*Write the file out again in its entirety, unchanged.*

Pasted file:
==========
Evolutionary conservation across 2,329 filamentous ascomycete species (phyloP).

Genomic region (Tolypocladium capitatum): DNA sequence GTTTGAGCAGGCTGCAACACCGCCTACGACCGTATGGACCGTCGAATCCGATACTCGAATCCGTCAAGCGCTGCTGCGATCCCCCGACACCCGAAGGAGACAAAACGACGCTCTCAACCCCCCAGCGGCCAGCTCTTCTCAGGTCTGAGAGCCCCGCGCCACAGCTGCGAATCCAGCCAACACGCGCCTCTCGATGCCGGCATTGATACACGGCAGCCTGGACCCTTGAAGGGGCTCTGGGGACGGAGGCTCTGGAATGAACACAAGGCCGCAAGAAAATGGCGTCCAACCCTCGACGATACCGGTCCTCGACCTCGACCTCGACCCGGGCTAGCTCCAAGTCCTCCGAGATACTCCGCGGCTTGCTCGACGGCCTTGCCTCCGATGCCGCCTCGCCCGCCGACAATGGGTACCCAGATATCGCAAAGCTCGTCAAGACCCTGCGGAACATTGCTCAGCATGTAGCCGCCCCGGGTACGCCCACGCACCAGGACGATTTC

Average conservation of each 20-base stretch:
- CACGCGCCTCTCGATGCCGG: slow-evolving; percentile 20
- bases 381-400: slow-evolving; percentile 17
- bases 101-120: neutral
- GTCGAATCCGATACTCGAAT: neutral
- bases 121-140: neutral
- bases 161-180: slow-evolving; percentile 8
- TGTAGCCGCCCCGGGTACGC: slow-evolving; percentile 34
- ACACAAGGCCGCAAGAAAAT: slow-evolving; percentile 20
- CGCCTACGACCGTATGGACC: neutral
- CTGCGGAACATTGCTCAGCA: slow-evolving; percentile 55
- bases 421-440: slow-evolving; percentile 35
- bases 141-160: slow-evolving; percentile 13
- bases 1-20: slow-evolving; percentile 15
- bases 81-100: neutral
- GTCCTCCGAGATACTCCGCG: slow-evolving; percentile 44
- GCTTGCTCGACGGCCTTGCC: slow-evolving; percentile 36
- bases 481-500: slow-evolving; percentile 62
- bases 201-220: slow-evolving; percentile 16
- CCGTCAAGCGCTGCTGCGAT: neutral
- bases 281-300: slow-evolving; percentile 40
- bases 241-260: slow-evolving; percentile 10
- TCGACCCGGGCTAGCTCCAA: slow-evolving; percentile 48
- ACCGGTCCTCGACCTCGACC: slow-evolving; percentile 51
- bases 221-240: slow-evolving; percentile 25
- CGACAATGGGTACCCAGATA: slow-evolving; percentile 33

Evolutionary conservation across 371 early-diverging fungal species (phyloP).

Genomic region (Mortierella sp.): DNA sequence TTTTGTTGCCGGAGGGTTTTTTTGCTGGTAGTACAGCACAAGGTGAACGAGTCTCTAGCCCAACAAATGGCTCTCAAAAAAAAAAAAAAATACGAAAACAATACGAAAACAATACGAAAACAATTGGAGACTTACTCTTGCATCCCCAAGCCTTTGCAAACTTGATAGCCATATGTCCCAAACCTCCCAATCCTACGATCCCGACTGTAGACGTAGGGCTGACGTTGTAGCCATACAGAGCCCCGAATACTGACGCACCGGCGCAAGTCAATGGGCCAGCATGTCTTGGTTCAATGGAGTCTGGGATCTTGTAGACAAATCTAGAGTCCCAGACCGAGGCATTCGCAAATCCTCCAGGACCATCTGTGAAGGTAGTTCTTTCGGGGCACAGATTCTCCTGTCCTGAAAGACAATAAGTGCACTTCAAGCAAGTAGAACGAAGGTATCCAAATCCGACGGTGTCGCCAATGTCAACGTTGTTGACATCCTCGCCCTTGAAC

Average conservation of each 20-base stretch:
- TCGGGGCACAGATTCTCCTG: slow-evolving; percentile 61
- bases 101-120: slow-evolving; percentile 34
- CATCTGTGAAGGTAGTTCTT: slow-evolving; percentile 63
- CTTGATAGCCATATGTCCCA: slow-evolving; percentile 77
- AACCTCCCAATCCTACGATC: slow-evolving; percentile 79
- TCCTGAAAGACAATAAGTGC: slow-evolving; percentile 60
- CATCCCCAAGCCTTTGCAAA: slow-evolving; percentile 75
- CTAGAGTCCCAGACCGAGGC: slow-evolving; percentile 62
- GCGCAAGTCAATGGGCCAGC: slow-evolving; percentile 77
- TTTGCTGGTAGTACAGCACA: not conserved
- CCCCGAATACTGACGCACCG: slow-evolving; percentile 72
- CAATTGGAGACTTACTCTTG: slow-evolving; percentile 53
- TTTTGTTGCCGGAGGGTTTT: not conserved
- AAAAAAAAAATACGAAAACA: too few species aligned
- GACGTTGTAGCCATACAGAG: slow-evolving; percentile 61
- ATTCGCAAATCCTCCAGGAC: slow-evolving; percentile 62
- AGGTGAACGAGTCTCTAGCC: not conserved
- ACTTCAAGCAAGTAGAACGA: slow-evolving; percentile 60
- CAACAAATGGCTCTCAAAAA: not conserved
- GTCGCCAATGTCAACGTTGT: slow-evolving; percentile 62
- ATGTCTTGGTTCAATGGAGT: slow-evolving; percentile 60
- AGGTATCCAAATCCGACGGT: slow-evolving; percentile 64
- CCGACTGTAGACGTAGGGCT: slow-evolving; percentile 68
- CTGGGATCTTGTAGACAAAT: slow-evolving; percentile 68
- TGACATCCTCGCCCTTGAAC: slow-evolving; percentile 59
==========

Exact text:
Evolutionary conservation across 2,329 filamentous ascomycete species (phyloP).

Genomic region (Tolypocladium capitatum): DNA sequence GTTTGAGCAGGCTGCAACACCGCCTACGACCGTATGGACCGTCGAATCCGATACTCGAATCCGTCAAGCGCTGCTGCGATCCCCCGACACCCGAAGGAGACAAAACGACGCTCTCAACCCCCCAGCGGCCAGCTCTTCTCAGGTCTGAGAGCCCCGCGCCACAGCTGCGAATCCAGCCAACACGCGCCTCTCGATGCCGGCATTGATACACGGCAGCCTGGACCCTTGAAGGGGCTCTGGGGACGGAGGCTCTGGAATGAACACAAGGCCGCAAGAAAATGGCGTCCAACCCTCGACGATACCGGTCCTCGACCTCGACCTCGACCCGGGCTAGCTCCAAGTCCTCCGAGATACTCCGCGGCTTGCTCGACGGCCTTGCCTCCGATGCCGCCTCGCCCGCCGACAATGGGTACCCAGATATCGCAAAGCTCGTCAAGACCCTGCGGAACATTGCTCAGCATGTAGCCGCCCCGGGTACGCCCACGCACCAGGACGATTTC

Average conservation of each 20-base stretch:
- CACGCGCCTCTCGATGCCGG: slow-evolving; percentile 20
- bases 381-400: slow-evolving; percentile 17
- bases 101-120: neutral
- GTCGAATCCGATACTCGAAT: neutral
- bases 121-140: neutral
- bases 161-180: slow-evolving; percentile 8
- TGTAGCCGCCCCGGGTACGC: slow-evolving; percentile 34
- ACACAAGGCCGCAAGAAAAT: slow-evolving; percentile 20
- CGCCTACGACCGTATGGACC: neutral
- CTGCGGAACATTGCTCAGCA: slow-evolving; percentile 55
- bases 421-440: slow-evolving; percentile 35
- bases 141-160: slow-evolving; percentile 13
- bases 1-20: slow-evolving; percentile 15
- bases 81-100: neutral
- GTCCTCCGAGATACTCCGCG: slow-evolving; percentile 44
- GCTTGCTCGACGGCCTTGCC: slow-evolving; percentile 36
- bases 481-500: slow-evolving; percentile 62
- bases 201-220: slow-evolving; percentile 16
- CCGTCAAGCGCTGCTGCGAT: neutral
- bases 281-300: slow-evolving; percentile 40
- bases 241-260: slow-evolving; percentile 10
- TCGACCCGGGCTAGCTCCAA: slow-evolving; percentile 48
- ACCGGTCCTCGACCTCGACC: slow-evolving; percentile 51
- bases 221-240: slow-evolving; percentile 25
- CGACAATGGGTACCCAGATA: slow-evolving; percentile 33

Evolutionary conservation across 371 early-diverging fungal species (phyloP).

Genomic region (Mortierella sp.): DNA sequence TTTTGTTGCCGGAGGGTTTTTTTGCTGGTAGTACAGCACAAGGTGAACGAGTCTCTAGCCCAACAAATGGCTCTCAAAAAAAAAAAAAAATACGAAAACAATACGAAAACAATACGAAAACAATTGGAGACTTACTCTTGCATCCCCAAGCCTTTGCAAACTTGATAGCCATATGTCCCAAACCTCCCAATCCTACGATCCCGACTGTAGACGTAGGGCTGACGTTGTAGCCATACAGAGCCCCGAATACTGACGCACCGGCGCAAGTCAATGGGCCAGCATGTCTTGGTTCAATGGAGTCTGGGATCTTGTAGACAAATCTAGAGTCCCAGACCGAGGCATTCGCAAATCCTCCAGGACCATCTGTGAAGGTAGTTCTTTCGGGGCACAGATTCTCCTGTCCTGAAAGACAATAAGTGCACTTCAAGCAAGTAGAACGAAGGTATCCAAATCCGACGGTGTCGCCAATGTCAACGTTGTTGACATCCTCGCCCTTGAAC

Average conservation of each 20-base stretch:
- TCGGGGCACAGATTCTCCTG: slow-evolving; percentile 61
- bases 101-120: slow-evolving; percentile 34
- CATCTGTGAAGGTAGTTCTT: slow-evolving; percentile 63
- CTTGATAGCCATATGTCCCA: slow-evolving; percentile 77
- AACCTCCCAATCCTACGATC: slow-evolving; percentile 79
- TCCTGAAAGACAATAAGTGC: slow-evolving; percentile 60
- CATCCCCAAGCCTTTGCAAA: slow-evolving; percentile 75
- CTAGAGTCCCAGACCGAGGC: slow-evolving; percentile 62
- GCGCAAGTCAATGGGCCAGC: slow-evolving; percentile 77
- TTTGCTGGTAGTACAGCACA: not conserved
- CCCCGAATACTGACGCACCG: slow-evolving; percentile 72
- CAATTGGAGACTTACTCTTG: slow-evolving; percentile 53
- TTTTGTTGCCGGAGGGTTTT: not conserved
- AAAAAAAAAATACGAAAACA: too few species aligned
- GACGTTGTAGCCATACAGAG: slow-evolving; percentile 61
- ATTCGCAAATCCTCCAGGAC: slow-evolving; percentile 62
- AGGTGAACGAGTCTCTAGCC: not conserved
- ACTTCAAGCAAGTAGAACGA: slow-evolving; percentile 60
- CAACAAATGGCTCTCAAAAA: not conserved
- GTCGCCAATGTCAACGTTGT: slow-evolving; percentile 62
- ATGTCTTGGTTCAATGGAGT: slow-evolving; percentile 60
- AGGTATCCAAATCCGACGGT: slow-evolving; percentile 64
- CCGACTGTAGACGTAGGGCT: slow-evolving; percentile 68
- CTGGGATCTTGTAGACAAAT: slow-evolving; percentile 68
- TGACATCCTCGCCCTTGAAC: slow-evolving; percentile 59